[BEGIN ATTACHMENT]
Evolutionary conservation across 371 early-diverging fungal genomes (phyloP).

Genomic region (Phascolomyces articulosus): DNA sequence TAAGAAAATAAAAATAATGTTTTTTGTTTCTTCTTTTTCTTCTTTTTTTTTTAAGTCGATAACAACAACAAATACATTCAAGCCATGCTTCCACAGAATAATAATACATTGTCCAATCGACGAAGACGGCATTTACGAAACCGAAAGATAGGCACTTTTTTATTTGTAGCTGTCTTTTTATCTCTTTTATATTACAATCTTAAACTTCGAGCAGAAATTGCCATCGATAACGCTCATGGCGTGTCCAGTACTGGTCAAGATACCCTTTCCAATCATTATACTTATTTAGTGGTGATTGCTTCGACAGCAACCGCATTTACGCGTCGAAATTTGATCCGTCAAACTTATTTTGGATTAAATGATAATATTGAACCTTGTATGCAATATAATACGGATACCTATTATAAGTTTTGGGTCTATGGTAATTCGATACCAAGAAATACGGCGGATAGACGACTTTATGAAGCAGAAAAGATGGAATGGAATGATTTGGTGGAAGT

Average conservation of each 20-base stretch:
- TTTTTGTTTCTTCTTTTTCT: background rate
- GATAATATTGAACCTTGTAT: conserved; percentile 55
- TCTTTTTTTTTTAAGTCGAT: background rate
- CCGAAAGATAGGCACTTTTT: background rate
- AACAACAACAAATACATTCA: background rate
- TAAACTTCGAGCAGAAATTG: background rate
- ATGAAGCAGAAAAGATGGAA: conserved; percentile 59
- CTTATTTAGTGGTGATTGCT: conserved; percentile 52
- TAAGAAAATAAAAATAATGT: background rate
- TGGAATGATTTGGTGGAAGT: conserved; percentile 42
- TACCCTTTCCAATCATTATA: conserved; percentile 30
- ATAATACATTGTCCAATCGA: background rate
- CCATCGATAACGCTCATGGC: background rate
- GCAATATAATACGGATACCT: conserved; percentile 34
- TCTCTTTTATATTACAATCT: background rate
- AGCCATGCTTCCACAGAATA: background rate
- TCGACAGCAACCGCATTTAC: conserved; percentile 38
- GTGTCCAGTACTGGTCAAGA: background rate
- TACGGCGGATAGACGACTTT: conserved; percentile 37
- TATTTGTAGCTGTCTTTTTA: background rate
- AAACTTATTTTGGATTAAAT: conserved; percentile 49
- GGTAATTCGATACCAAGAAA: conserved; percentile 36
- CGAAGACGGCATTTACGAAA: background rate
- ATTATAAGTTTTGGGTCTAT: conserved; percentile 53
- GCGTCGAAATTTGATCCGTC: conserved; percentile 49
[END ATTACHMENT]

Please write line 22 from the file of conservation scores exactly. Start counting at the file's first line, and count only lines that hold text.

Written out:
- TACGGCGGATAGACGACTTT: conserved; percentile 37